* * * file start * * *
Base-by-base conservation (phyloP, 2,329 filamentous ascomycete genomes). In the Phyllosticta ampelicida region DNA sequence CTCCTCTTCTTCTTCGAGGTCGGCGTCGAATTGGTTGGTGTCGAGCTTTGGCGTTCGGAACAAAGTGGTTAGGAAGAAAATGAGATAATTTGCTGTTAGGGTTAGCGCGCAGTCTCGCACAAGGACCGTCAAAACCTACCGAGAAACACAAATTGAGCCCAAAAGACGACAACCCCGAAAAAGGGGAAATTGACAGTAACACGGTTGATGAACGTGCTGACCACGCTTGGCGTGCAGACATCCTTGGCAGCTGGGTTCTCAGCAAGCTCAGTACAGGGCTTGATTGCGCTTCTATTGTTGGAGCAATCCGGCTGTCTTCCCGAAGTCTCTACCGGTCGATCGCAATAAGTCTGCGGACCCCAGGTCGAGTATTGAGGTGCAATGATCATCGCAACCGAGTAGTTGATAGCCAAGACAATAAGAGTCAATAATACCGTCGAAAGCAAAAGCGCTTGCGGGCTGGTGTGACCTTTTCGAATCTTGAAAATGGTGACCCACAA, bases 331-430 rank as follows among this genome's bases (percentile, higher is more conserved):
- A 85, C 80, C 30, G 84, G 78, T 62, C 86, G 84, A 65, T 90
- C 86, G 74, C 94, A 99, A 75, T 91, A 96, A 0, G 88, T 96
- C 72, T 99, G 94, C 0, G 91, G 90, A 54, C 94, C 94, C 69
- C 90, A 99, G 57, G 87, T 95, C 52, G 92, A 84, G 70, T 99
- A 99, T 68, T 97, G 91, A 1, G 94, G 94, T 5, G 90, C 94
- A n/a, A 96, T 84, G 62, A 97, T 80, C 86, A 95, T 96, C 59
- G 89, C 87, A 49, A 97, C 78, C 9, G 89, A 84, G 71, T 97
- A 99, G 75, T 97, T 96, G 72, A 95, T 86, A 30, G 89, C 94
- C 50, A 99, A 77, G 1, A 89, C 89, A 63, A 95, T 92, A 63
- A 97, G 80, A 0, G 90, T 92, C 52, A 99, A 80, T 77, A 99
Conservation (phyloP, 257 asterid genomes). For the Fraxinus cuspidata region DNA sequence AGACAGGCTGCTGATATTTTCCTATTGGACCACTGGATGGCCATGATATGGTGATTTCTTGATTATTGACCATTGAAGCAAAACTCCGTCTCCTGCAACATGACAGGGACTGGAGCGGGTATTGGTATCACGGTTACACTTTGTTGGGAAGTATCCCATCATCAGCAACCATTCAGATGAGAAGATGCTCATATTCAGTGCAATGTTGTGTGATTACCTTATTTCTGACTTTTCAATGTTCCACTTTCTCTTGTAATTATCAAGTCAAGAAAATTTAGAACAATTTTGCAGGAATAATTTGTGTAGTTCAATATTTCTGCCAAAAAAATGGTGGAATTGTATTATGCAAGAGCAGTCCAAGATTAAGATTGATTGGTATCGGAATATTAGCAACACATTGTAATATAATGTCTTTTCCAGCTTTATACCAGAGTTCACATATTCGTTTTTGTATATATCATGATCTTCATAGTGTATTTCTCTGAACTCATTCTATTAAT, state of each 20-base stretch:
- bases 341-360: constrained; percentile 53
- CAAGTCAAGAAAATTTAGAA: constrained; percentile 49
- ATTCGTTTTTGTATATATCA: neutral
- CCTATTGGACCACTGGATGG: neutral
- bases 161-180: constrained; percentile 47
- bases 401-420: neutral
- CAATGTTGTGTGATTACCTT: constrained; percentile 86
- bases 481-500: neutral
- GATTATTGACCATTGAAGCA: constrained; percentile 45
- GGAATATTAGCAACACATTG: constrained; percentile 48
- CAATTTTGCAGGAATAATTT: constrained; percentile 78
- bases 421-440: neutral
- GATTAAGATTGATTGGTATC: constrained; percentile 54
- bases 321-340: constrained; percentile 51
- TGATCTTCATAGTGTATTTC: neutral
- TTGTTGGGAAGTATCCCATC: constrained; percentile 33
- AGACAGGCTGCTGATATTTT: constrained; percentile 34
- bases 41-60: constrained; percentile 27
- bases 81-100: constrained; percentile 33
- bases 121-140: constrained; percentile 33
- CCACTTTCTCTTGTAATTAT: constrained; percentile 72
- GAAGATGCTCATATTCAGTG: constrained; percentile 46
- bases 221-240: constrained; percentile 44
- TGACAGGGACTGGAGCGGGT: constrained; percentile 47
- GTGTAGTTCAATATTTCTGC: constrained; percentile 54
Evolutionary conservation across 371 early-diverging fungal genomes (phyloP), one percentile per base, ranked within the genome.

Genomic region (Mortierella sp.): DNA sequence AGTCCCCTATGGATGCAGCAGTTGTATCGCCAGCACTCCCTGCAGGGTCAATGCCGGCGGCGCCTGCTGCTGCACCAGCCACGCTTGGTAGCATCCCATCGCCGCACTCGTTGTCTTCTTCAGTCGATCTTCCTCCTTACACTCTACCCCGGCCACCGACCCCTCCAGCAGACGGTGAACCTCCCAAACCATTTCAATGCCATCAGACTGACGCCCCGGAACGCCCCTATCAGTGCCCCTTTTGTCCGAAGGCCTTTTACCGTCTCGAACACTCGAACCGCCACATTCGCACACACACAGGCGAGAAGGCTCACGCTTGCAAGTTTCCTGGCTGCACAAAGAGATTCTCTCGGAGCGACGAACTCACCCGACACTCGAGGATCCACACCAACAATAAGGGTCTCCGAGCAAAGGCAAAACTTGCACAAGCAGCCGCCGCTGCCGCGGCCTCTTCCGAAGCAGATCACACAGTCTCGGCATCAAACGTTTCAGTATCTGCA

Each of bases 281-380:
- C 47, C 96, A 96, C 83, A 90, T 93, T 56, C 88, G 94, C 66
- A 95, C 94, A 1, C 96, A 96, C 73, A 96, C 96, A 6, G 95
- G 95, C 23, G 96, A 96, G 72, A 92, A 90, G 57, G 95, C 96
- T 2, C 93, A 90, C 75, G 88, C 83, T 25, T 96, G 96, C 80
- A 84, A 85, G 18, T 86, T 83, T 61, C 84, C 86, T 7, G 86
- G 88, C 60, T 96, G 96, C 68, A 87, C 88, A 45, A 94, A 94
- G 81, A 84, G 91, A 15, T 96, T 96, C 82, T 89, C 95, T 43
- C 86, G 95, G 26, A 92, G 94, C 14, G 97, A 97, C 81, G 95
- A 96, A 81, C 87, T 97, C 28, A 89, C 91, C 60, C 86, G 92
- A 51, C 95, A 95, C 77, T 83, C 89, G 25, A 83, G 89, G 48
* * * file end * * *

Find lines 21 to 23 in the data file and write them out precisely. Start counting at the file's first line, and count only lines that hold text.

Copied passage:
- GATTATTGACCATTGAAGCA: constrained; percentile 45
- GGAATATTAGCAACACATTG: constrained; percentile 48
- CAATTTTGCAGGAATAATTT: constrained; percentile 78